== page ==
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Saturday, June 27, 2009

Worm Hunter


It has continued to surprise me that most of my hens do not seem to understand that worms are food. I think they are finally starting to get better. Elsie has taken to scratching through the dirt in their pen regularly, but for the others offering them a worm meets a look that seems to say "yuck... it's covered in dirt!"

The most exciting thing for Elsie currently is when I take the shovel into the pen. Recent heavy rain has meant that I have needed to do some clearing and moving of their dirt to allow better drainage. I also turn the dirt so that it remains soft for them to scratch. Elsie enjoys getting up to her elbows (if chickens have elbows) in mud hunting for worms.

Though they don't have a lot of dirt in their pen, which has a cement floor, the worms do seem to be breeding. I don't think there is any chance of them eating them all any time soon.

Sunday, June 21, 2009

Eat Your Greens


Within a week our girls had completely cleared every speck of green from around the edge of their pen. We would love to let them out, however I don't feel they are tame enough yet to be trusted and they are starting to test their wings out. I am afraid of losing one over the fence!

While we have a lot of grass and sour sobs we have started to give them an armfull every day. We have found that a problem with cut grasses is that they are unable to pluck small pieces when the grass is no longer attached to the ground. They end up with awkward long pieces of grass that are hard for them to swallow.

To help them with this, Mark rigged up a grass press with two bricks. The greenery is held down with the weight of the brick and the chickens enjoy having fresh greens every day. They also love standing on top of the bricks and looking out.

Saturday, June 20, 2009

Building a Nesting Box

New Nest Box
Checking out the new furniture

My girls decided that their little box as seen previously was better to sleep on than their perch so in order to combat this behaviour I need to build something with a sloping design.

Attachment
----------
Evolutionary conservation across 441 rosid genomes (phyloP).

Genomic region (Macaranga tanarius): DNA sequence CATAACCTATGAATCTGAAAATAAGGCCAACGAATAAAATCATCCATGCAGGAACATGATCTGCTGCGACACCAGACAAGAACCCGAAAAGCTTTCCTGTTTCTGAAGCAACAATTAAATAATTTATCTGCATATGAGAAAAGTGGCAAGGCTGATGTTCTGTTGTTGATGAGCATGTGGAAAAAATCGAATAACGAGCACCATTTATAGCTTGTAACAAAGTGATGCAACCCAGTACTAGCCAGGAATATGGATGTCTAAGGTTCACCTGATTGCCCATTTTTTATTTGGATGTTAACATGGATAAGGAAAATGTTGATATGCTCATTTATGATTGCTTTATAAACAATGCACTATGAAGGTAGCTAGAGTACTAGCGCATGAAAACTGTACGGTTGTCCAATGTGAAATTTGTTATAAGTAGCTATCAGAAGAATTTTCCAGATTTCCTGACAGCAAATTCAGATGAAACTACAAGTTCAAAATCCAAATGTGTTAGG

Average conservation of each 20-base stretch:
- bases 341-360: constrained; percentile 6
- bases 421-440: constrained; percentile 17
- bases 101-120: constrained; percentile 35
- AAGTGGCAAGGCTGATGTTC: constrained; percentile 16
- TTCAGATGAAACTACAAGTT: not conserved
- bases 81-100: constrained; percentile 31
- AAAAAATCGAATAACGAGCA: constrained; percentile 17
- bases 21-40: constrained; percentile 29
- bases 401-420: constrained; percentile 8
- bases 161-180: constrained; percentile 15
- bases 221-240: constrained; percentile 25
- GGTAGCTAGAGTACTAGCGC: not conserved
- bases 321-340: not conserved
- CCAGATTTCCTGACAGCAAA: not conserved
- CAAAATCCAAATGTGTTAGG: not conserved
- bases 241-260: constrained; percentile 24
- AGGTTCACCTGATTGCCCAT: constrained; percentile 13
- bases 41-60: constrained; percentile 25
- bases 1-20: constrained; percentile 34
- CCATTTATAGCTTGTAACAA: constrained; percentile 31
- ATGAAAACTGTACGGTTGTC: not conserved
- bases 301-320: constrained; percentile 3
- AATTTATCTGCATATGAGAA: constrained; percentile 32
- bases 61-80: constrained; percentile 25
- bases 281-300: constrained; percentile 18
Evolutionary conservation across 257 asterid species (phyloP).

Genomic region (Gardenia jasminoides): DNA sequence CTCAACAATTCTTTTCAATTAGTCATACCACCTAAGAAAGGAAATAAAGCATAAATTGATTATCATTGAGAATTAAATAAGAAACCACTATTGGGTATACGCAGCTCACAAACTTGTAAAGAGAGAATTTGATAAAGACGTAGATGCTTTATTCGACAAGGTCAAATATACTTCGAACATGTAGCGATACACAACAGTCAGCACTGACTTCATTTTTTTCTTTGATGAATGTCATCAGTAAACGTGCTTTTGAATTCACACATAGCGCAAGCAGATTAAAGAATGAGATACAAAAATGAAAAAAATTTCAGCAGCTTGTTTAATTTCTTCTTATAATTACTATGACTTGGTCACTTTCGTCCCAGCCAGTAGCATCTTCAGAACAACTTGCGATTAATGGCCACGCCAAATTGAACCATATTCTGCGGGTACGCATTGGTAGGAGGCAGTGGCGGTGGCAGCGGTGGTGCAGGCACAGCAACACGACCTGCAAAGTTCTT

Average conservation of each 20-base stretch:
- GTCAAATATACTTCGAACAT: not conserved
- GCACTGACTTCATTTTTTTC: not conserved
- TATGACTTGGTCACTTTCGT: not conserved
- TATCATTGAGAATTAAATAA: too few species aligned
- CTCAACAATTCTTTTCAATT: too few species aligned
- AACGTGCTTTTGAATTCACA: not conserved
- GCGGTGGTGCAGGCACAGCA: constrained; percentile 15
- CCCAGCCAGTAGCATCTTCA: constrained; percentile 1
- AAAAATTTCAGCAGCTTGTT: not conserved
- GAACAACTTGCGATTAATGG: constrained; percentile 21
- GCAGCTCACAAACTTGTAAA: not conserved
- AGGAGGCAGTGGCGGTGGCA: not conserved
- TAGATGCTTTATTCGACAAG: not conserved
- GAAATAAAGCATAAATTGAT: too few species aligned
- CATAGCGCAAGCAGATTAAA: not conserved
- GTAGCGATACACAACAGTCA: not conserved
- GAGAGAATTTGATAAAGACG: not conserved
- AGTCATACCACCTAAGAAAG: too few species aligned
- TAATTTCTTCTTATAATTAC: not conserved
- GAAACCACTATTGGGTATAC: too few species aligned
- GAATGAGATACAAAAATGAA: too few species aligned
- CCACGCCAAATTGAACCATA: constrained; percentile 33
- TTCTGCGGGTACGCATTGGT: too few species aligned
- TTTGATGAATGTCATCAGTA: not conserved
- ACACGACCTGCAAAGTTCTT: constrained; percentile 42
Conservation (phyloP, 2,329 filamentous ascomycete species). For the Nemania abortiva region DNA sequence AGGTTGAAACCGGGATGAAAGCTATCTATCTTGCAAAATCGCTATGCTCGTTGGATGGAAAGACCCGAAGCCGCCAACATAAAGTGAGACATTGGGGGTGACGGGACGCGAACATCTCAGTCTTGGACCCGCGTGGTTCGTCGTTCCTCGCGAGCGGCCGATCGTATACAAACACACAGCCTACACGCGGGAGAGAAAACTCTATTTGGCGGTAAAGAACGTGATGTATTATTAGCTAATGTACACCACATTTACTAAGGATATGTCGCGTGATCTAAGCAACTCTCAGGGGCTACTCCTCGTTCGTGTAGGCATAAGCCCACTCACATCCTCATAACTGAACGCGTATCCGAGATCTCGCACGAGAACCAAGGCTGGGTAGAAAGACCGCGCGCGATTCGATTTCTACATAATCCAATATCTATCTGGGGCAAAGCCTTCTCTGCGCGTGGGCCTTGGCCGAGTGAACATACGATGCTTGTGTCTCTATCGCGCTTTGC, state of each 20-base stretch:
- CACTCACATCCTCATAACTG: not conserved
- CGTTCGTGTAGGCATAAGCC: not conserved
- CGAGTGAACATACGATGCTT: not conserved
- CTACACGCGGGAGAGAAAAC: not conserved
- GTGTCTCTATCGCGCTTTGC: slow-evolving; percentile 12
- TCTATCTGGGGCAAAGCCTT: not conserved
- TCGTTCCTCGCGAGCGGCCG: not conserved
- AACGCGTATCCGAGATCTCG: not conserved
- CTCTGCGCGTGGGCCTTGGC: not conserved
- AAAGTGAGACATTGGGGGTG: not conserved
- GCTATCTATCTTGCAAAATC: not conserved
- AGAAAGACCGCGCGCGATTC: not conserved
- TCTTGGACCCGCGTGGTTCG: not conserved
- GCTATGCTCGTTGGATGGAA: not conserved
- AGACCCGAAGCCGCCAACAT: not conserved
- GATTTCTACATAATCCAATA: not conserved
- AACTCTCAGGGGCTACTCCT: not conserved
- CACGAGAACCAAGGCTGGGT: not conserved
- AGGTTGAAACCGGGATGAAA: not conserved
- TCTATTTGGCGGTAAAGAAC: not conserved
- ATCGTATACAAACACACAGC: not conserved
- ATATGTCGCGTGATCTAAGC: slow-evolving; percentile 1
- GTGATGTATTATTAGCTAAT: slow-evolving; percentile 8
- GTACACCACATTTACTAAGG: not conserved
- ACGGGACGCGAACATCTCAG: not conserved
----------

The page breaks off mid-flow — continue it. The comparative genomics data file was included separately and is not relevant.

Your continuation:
Some coops suggest having the nest boxes attached to the outside of the shed through a hole in the wall, keeping the central area relatively clear, however when chickens have an area to run about in during the day there isn't a real need to have a large area for them to sleep in. They like to huddle up together at night to stay warm and happy.

My new nesting box design was based around available materials and the size of my coop. Because we decided to keep all 6 hens I decided to make a box with two nesting areas and of course, a sloping roof.

I put it on little legs to again keep it off the floor incase it becomes wet inside as we initially had some problems with rain. The roof ended up being taller than I expected, however it is a good solid structure and cost me nothing to build. It is painted with the same outdoor paint as the coop. More construction photos are available in the Photo Gallery

Nest boxes #8
Nest box complete and painted

Saturday, June 13, 2009

The Girls Arrive

Exploring our new home

Our beautiful girls were brought home today. The fodder store had them ready in a crate when I arrived at 9am and I let them straight out into their new home. With a little bit of hesitation they came out and started exploring their pen.

We ordered 6 young pullets from the fodder store with the intention of taking 2 or 3 to my Mothers farm (an hour drive) as she wants some new blood in her breading stock. When they were all released however we realised that the space we had is probably big enough to house 6 chickens comfortably and quickly became attached to the idea of keeping them. Sorry Mum!

The first thing to go was the grass around the edge of the pen, so we started bringing them handfulls to eat and scratch through. Surprisingly they don't know much about finding food as scattering grain is met with looks of discust and confusion. I think they're used to eating out of a bowl.